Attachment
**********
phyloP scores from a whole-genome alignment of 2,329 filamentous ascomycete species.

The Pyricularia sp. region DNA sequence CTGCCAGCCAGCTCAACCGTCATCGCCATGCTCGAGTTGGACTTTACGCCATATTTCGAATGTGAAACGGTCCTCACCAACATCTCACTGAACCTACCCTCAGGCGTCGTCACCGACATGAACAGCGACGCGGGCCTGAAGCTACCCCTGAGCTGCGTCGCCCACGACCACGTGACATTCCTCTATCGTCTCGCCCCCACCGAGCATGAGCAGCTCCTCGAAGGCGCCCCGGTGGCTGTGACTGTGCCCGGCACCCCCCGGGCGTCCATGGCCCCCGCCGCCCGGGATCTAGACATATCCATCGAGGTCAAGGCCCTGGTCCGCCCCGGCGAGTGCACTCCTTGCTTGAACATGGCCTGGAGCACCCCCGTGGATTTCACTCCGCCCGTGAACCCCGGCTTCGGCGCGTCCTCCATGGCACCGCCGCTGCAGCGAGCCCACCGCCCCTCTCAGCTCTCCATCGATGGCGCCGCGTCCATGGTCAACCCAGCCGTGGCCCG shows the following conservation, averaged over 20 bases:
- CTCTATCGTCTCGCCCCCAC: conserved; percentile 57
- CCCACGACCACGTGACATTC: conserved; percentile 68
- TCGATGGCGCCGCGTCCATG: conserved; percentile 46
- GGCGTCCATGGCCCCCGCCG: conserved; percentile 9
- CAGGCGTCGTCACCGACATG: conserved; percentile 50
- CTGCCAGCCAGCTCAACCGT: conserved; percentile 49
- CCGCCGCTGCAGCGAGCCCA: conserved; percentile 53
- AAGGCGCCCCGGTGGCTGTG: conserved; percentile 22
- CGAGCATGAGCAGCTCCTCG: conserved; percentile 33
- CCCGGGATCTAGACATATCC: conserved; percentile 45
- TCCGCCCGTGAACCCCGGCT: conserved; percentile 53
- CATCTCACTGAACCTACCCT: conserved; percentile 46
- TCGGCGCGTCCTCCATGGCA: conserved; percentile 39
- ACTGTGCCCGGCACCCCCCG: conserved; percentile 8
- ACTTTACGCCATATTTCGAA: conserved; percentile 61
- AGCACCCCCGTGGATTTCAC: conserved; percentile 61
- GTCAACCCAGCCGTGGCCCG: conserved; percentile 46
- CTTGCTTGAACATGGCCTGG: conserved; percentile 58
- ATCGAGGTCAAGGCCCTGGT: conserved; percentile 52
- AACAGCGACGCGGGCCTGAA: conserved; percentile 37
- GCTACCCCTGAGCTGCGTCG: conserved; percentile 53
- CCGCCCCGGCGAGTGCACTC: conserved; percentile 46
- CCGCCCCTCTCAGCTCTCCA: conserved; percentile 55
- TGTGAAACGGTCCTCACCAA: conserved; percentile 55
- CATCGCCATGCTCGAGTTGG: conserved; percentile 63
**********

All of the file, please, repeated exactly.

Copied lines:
phyloP scores from a whole-genome alignment of 2,329 filamentous ascomycete species.

The Pyricularia sp. region DNA sequence CTGCCAGCCAGCTCAACCGTCATCGCCATGCTCGAGTTGGACTTTACGCCATATTTCGAATGTGAAACGGTCCTCACCAACATCTCACTGAACCTACCCTCAGGCGTCGTCACCGACATGAACAGCGACGCGGGCCTGAAGCTACCCCTGAGCTGCGTCGCCCACGACCACGTGACATTCCTCTATCGTCTCGCCCCCACCGAGCATGAGCAGCTCCTCGAAGGCGCCCCGGTGGCTGTGACTGTGCCCGGCACCCCCCGGGCGTCCATGGCCCCCGCCGCCCGGGATCTAGACATATCCATCGAGGTCAAGGCCCTGGTCCGCCCCGGCGAGTGCACTCCTTGCTTGAACATGGCCTGGAGCACCCCCGTGGATTTCACTCCGCCCGTGAACCCCGGCTTCGGCGCGTCCTCCATGGCACCGCCGCTGCAGCGAGCCCACCGCCCCTCTCAGCTCTCCATCGATGGCGCCGCGTCCATGGTCAACCCAGCCGTGGCCCG shows the following conservation, averaged over 20 bases:
- CTCTATCGTCTCGCCCCCAC: conserved; percentile 57
- CCCACGACCACGTGACATTC: conserved; percentile 68
- TCGATGGCGCCGCGTCCATG: conserved; percentile 46
- GGCGTCCATGGCCCCCGCCG: conserved; percentile 9
- CAGGCGTCGTCACCGACATG: conserved; percentile 50
- CTGCCAGCCAGCTCAACCGT: conserved; percentile 49
- CCGCCGCTGCAGCGAGCCCA: conserved; percentile 53
- AAGGCGCCCCGGTGGCTGTG: conserved; percentile 22
- CGAGCATGAGCAGCTCCTCG: conserved; percentile 33
- CCCGGGATCTAGACATATCC: conserved; percentile 45
- TCCGCCCGTGAACCCCGGCT: conserved; percentile 53
- CATCTCACTGAACCTACCCT: conserved; percentile 46
- TCGGCGCGTCCTCCATGGCA: conserved; percentile 39
- ACTGTGCCCGGCACCCCCCG: conserved; percentile 8
- ACTTTACGCCATATTTCGAA: conserved; percentile 61
- AGCACCCCCGTGGATTTCAC: conserved; percentile 61
- GTCAACCCAGCCGTGGCCCG: conserved; percentile 46
- CTTGCTTGAACATGGCCTGG: conserved; percentile 58
- ATCGAGGTCAAGGCCCTGGT: conserved; percentile 52
- AACAGCGACGCGGGCCTGAA: conserved; percentile 37
- GCTACCCCTGAGCTGCGTCG: conserved; percentile 53
- CCGCCCCGGCGAGTGCACTC: conserved; percentile 46
- CCGCCCCTCTCAGCTCTCCA: conserved; percentile 55
- TGTGAAACGGTCCTCACCAA: conserved; percentile 55
- CATCGCCATGCTCGAGTTGG: conserved; percentile 63